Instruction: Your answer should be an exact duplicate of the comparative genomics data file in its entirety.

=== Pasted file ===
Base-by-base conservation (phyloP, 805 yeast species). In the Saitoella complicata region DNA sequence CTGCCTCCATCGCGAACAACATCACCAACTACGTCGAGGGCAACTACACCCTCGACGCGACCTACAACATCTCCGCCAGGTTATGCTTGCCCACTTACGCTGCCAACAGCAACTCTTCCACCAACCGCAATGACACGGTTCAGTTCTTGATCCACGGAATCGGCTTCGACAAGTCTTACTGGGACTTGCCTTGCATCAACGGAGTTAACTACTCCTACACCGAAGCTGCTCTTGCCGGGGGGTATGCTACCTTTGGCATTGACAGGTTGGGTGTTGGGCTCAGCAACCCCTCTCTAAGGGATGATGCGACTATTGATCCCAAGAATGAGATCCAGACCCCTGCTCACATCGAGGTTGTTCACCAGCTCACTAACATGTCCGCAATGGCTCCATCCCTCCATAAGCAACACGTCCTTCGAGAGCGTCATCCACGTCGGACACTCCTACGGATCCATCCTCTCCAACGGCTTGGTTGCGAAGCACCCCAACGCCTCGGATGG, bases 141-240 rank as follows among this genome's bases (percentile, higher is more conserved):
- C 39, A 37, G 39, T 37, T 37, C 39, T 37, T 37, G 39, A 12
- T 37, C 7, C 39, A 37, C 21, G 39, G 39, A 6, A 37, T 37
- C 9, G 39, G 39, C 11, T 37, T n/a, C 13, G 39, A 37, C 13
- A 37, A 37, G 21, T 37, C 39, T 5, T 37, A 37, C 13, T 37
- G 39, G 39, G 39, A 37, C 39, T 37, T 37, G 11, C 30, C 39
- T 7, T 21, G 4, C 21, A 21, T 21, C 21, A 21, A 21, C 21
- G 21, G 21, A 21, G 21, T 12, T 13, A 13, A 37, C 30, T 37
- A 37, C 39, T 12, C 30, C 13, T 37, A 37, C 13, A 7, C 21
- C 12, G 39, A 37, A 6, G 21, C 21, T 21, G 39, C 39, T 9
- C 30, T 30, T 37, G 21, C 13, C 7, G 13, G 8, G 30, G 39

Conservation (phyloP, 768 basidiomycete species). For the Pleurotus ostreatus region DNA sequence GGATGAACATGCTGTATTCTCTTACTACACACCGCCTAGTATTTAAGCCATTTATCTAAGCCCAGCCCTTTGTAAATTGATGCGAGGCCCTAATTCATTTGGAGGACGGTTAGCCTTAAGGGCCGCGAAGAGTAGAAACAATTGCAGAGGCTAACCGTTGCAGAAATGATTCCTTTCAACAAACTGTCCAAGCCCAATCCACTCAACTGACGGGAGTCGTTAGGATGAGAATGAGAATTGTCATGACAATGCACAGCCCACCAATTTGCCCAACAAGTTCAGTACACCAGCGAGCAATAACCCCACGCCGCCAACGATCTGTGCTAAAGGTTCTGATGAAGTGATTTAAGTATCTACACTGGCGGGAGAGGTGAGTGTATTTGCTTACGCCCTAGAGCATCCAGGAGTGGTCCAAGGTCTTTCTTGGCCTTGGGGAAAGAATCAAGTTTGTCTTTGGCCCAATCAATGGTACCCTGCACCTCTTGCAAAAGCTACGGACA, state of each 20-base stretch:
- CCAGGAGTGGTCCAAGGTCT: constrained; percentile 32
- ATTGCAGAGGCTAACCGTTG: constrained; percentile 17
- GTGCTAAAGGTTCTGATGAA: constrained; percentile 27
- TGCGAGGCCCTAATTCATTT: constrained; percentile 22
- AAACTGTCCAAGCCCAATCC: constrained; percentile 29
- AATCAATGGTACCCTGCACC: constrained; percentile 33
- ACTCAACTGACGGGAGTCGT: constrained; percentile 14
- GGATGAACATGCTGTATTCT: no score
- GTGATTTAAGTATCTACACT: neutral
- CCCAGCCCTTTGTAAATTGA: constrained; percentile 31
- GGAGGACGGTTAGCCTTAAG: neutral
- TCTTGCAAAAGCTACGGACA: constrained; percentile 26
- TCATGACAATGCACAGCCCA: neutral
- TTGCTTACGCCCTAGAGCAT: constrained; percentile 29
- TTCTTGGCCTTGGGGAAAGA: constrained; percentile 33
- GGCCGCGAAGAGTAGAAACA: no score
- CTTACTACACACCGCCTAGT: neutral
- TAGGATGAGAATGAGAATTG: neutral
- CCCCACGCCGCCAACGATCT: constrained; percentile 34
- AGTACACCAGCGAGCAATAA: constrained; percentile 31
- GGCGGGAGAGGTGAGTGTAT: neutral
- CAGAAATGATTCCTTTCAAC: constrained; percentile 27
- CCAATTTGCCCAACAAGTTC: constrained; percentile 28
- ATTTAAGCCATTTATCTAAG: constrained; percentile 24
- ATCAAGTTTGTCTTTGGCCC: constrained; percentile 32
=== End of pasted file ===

Base-by-base conservation (phyloP, 805 yeast species). In the Saitoella complicata region DNA sequence CTGCCTCCATCGCGAACAACATCACCAACTACGTCGAGGGCAACTACACCCTCGACGCGACCTACAACATCTCCGCCAGGTTATGCTTGCCCACTTACGCTGCCAACAGCAACTCTTCCACCAACCGCAATGACACGGTTCAGTTCTTGATCCACGGAATCGGCTTCGACAAGTCTTACTGGGACTTGCCTTGCATCAACGGAGTTAACTACTCCTACACCGAAGCTGCTCTTGCCGGGGGGTATGCTACCTTTGGCATTGACAGGTTGGGTGTTGGGCTCAGCAACCCCTCTCTAAGGGATGATGCGACTATTGATCCCAAGAATGAGATCCAGACCCCTGCTCACATCGAGGTTGTTCACCAGCTCACTAACATGTCCGCAATGGCTCCATCCCTCCATAAGCAACACGTCCTTCGAGAGCGTCATCCACGTCGGACACTCCTACGGATCCATCCTCTCCAACGGCTTGGTTGCGAAGCACCCCAACGCCTCGGATGG, bases 141-240 rank as follows among this genome's bases (percentile, higher is more conserved):
- C 39, A 37, G 39, T 37, T 37, C 39, T 37, T 37, G 39, A 12
- T 37, C 7, C 39, A 37, C 21, G 39, G 39, A 6, A 37, T 37
- C 9, G 39, G 39, C 11, T 37, T n/a, C 13, G 39, A 37, C 13
- A 37, A 37, G 21, T 37, C 39, T 5, T 37, A 37, C 13, T 37
- G 39, G 39, G 39, A 37, C 39, T 37, T 37, G 11, C 30, C 39
- T 7, T 21, G 4, C 21, A 21, T 21, C 21, A 21, A 21, C 21
- G 21, G 21, A 21, G 21, T 12, T 13, A 13, A 37, C 30, T 37
- A 37, C 39, T 12, C 30, C 13, T 37, A 37, C 13, A 7, C 21
- C 12, G 39, A 37, A 6, G 21, C 21, T 21, G 39, C 39, T 9
- C 30, T 30, T 37, G 21, C 13, C 7, G 13, G 8, G 30, G 39

Conservation (phyloP, 768 basidiomycete species). For the Pleurotus ostreatus region DNA sequence GGATGAACATGCTGTATTCTCTTACTACACACCGCCTAGTATTTAAGCCATTTATCTAAGCCCAGCCCTTTGTAAATTGATGCGAGGCCCTAATTCATTTGGAGGACGGTTAGCCTTAAGGGCCGCGAAGAGTAGAAACAATTGCAGAGGCTAACCGTTGCAGAAATGATTCCTTTCAACAAACTGTCCAAGCCCAATCCACTCAACTGACGGGAGTCGTTAGGATGAGAATGAGAATTGTCATGACAATGCACAGCCCACCAATTTGCCCAACAAGTTCAGTACACCAGCGAGCAATAACCCCACGCCGCCAACGATCTGTGCTAAAGGTTCTGATGAAGTGATTTAAGTATCTACACTGGCGGGAGAGGTGAGTGTATTTGCTTACGCCCTAGAGCATCCAGGAGTGGTCCAAGGTCTTTCTTGGCCTTGGGGAAAGAATCAAGTTTGTCTTTGGCCCAATCAATGGTACCCTGCACCTCTTGCAAAAGCTACGGACA, state of each 20-base stretch:
- CCAGGAGTGGTCCAAGGTCT: constrained; percentile 32
- ATTGCAGAGGCTAACCGTTG: constrained; percentile 17
- GTGCTAAAGGTTCTGATGAA: constrained; percentile 27
- TGCGAGGCCCTAATTCATTT: constrained; percentile 22
- AAACTGTCCAAGCCCAATCC: constrained; percentile 29
- AATCAATGGTACCCTGCACC: constrained; percentile 33
- ACTCAACTGACGGGAGTCGT: constrained; percentile 14
- GGATGAACATGCTGTATTCT: no score
- GTGATTTAAGTATCTACACT: neutral
- CCCAGCCCTTTGTAAATTGA: constrained; percentile 31
- GGAGGACGGTTAGCCTTAAG: neutral
- TCTTGCAAAAGCTACGGACA: constrained; percentile 26
- TCATGACAATGCACAGCCCA: neutral
- TTGCTTACGCCCTAGAGCAT: constrained; percentile 29
- TTCTTGGCCTTGGGGAAAGA: constrained; percentile 33
- GGCCGCGAAGAGTAGAAACA: no score
- CTTACTACACACCGCCTAGT: neutral
- TAGGATGAGAATGAGAATTG: neutral
- CCCCACGCCGCCAACGATCT: constrained; percentile 34
- AGTACACCAGCGAGCAATAA: constrained; percentile 31
- GGCGGGAGAGGTGAGTGTAT: neutral
- CAGAAATGATTCCTTTCAAC: constrained; percentile 27
- CCAATTTGCCCAACAAGTTC: constrained; percentile 28
- ATTTAAGCCATTTATCTAAG: constrained; percentile 24
- ATCAAGTTTGTCTTTGGCCC: constrained; percentile 32